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Monday, April 11, 2011

High Performance MDM with AppFabric Cache, BizTalk, and Dynamics AX

- By David Nolting

The Context

Recently, ReachSOA architects were employed to help model a referential architecture for a renowned, international sports federation that managed both affiliates and public customers for public sporting events. The combined affiliate and public customer base ranged in the millions. At the time we were called in, they were at the tail end of a revamp of the CRM and ERP applications. As with most organizations, the affiliation relied on several disparate applications to manage affiliate membership, online ticket sales, and front office invoicing and back office order fulfillment. Microsoft Dynamics 2009 was chosen as the CRM product and would eventual morph into a full blown ERP solution. The ERP would become the MDM "source of truth" referential data source for customers (CDI), and products (PIM), as well as a historic base for product sales from the online and front office applications.

The solution was a classic BizTalk / Dynamics AX data synchronization model using BizTalk and the AX adapter:


The SLA Challenge
The integration between the affiliate database, BizTalk, and Dynamics AX proved to be very reliable. However, the integration time in AX was costly: database staging and AX business integration rules required to validate and integrate customers took time. BizTalk would deliver customer data to the AIF layer where it would be subjected to a lengthy staging process. Customers created from FrontOffice and Online Sales applications need to be made available for product fulfillment within minutes. Solicitation of the customer master record could occur from potentially thousands of connected users ( an SLA of 15 000 simultaneous connections ) was established.

At first, the architects looked at exposing Dynamics AX web services for consumption from the Front Office and Online applications. However, many technical problems such as performance, AX Business Connector Licenses, and "real time" reliability of the MDM database were put into question.

ReachSOA Analysis
We suggested a POC limited to 5 days to define and test an architecture using AppFabric Caching of the MDM. The cache would expose Pre-MDM services that would allow for recovery of master customer and product data and the ability to create the essential MDM Customer and place it into the cache so that it is available for consumption from the product fulfillment process within the state SLA of minutes ( in fact, it would be instantaneous with the Cache ).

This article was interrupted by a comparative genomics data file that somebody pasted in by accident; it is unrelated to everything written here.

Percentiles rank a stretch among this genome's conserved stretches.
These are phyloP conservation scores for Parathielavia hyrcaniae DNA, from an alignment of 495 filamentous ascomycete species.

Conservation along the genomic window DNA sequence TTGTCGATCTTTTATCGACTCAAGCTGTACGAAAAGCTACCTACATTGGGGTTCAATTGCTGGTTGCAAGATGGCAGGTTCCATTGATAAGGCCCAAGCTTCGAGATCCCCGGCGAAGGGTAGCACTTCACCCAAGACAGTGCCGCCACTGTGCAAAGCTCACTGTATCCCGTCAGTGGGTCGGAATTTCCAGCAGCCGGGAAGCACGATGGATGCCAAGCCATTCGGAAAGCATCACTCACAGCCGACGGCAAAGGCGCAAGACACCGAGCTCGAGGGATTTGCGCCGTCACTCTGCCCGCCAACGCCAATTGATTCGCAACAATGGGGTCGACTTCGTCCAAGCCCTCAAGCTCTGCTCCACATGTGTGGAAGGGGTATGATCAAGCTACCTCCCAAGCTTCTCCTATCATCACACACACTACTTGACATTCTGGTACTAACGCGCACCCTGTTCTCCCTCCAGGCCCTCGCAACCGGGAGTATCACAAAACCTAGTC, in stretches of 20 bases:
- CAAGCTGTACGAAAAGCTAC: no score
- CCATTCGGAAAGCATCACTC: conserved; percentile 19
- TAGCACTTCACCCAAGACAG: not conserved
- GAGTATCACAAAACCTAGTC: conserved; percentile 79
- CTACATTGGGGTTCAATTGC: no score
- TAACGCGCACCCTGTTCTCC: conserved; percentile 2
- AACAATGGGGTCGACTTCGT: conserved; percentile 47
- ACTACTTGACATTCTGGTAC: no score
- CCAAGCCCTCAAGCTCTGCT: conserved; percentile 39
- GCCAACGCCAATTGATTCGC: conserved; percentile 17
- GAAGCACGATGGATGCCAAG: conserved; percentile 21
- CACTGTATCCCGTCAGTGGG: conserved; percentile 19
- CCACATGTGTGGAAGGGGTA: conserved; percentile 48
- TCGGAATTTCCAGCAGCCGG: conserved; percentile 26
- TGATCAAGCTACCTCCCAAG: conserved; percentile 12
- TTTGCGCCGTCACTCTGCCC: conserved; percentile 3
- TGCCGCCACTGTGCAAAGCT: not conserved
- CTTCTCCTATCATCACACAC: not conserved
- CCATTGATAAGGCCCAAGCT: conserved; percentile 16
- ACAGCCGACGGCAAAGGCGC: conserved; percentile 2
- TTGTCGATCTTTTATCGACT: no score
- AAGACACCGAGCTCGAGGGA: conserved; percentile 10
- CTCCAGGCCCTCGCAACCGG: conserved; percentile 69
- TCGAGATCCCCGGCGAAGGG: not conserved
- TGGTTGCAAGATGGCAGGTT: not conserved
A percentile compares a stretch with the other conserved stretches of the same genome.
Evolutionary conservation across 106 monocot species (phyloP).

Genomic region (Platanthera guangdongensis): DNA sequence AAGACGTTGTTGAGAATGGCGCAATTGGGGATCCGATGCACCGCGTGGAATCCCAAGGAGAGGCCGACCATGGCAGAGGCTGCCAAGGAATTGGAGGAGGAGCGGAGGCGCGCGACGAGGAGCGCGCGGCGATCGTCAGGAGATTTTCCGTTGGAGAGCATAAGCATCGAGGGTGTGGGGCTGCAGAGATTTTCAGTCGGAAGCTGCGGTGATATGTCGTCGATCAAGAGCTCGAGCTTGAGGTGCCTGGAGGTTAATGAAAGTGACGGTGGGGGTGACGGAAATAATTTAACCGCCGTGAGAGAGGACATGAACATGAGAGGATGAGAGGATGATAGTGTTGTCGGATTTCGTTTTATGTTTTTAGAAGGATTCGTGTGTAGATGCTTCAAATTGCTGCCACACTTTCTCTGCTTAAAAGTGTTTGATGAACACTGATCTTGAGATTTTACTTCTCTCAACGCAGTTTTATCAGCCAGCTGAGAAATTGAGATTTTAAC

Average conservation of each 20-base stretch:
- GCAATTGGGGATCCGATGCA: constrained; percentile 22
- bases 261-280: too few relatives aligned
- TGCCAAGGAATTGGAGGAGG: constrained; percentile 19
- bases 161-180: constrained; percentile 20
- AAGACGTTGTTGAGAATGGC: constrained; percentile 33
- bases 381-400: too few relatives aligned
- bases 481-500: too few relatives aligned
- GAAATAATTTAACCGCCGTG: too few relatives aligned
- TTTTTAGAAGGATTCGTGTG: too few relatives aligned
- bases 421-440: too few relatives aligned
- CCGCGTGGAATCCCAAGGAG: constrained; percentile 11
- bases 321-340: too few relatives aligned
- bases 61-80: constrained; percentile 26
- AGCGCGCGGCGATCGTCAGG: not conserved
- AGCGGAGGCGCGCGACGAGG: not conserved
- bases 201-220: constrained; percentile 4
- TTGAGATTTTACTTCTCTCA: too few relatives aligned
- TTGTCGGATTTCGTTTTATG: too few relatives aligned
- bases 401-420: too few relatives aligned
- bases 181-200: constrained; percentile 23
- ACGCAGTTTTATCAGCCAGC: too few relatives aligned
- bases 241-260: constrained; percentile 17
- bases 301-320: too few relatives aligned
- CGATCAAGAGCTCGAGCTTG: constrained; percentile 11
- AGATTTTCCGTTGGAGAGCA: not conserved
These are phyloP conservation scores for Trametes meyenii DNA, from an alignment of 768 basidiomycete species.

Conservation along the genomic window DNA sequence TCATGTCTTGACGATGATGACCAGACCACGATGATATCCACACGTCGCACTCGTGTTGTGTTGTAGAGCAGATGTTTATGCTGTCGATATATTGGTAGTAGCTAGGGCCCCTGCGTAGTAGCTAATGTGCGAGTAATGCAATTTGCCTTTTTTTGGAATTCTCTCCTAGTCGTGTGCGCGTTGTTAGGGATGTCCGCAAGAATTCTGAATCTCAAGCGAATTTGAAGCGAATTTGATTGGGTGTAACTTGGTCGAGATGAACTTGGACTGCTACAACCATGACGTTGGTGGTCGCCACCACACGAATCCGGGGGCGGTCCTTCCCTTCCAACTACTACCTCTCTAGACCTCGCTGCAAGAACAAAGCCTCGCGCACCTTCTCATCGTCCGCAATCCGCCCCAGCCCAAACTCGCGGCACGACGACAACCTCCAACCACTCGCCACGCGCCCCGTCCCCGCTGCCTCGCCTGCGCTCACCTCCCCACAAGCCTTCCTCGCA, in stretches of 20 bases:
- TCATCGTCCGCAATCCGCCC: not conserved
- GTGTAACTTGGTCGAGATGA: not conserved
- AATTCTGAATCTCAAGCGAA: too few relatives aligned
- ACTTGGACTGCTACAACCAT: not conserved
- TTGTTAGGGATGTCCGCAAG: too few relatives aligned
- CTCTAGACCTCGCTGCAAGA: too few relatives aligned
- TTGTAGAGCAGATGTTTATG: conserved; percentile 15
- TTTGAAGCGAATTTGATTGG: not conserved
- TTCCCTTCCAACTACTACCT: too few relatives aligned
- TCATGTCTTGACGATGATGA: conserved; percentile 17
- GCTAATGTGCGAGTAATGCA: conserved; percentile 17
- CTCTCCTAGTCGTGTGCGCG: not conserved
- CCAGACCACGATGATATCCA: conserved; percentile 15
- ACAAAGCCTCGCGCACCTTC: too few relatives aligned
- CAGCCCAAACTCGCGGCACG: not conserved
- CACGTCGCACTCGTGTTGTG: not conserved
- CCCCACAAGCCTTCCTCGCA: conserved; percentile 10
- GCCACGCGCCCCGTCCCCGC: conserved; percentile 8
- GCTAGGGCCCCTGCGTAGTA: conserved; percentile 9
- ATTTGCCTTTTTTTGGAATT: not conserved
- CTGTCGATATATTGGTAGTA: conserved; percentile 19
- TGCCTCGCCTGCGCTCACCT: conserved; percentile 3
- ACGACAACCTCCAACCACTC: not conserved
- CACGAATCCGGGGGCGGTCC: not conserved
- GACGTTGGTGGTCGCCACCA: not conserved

To cut to the chase, we modeled the following technical architecture which combines synchronous and asynchronous flows using AppFabric and BizTalk:



We identified a series of Synchronous and Asynchronous flows. AppFabric Cache would be used for Synchronous Customer creation: a web service would allow for the creation of a customer from a subscribing app. The customer is updated to the cache and pushed to BizTalk for an asynchronous update to the MDM system. Ideally, MDM business rules would be called by AppFabric to pre-validate the Customer Information before it was updated to the cache. Business Rules integration with MDM was road mapped for a production version.

Rebooting the cache meant reloading the cache from the AX database. Fortunately, a cache reboot executed in about 30 minutes for millions of customers on a very modest VM platform.

We structured the cache so that it remained online at all times and a reboot merely updated entries in the cache rather than dumping and rebuilding it from scratch.

BizTalk Integration
We were able to update the cache from BizTalk Transactions that came from the Affiliate database. This meant that Affiliate information would be published to the MDM Cache well before it was staged into the MDM database meeting SLA requirements. BizTalk called a .Net Assembly that we built to wrap the AppFabric Cache API. Below is the component architecture of the Cache solution: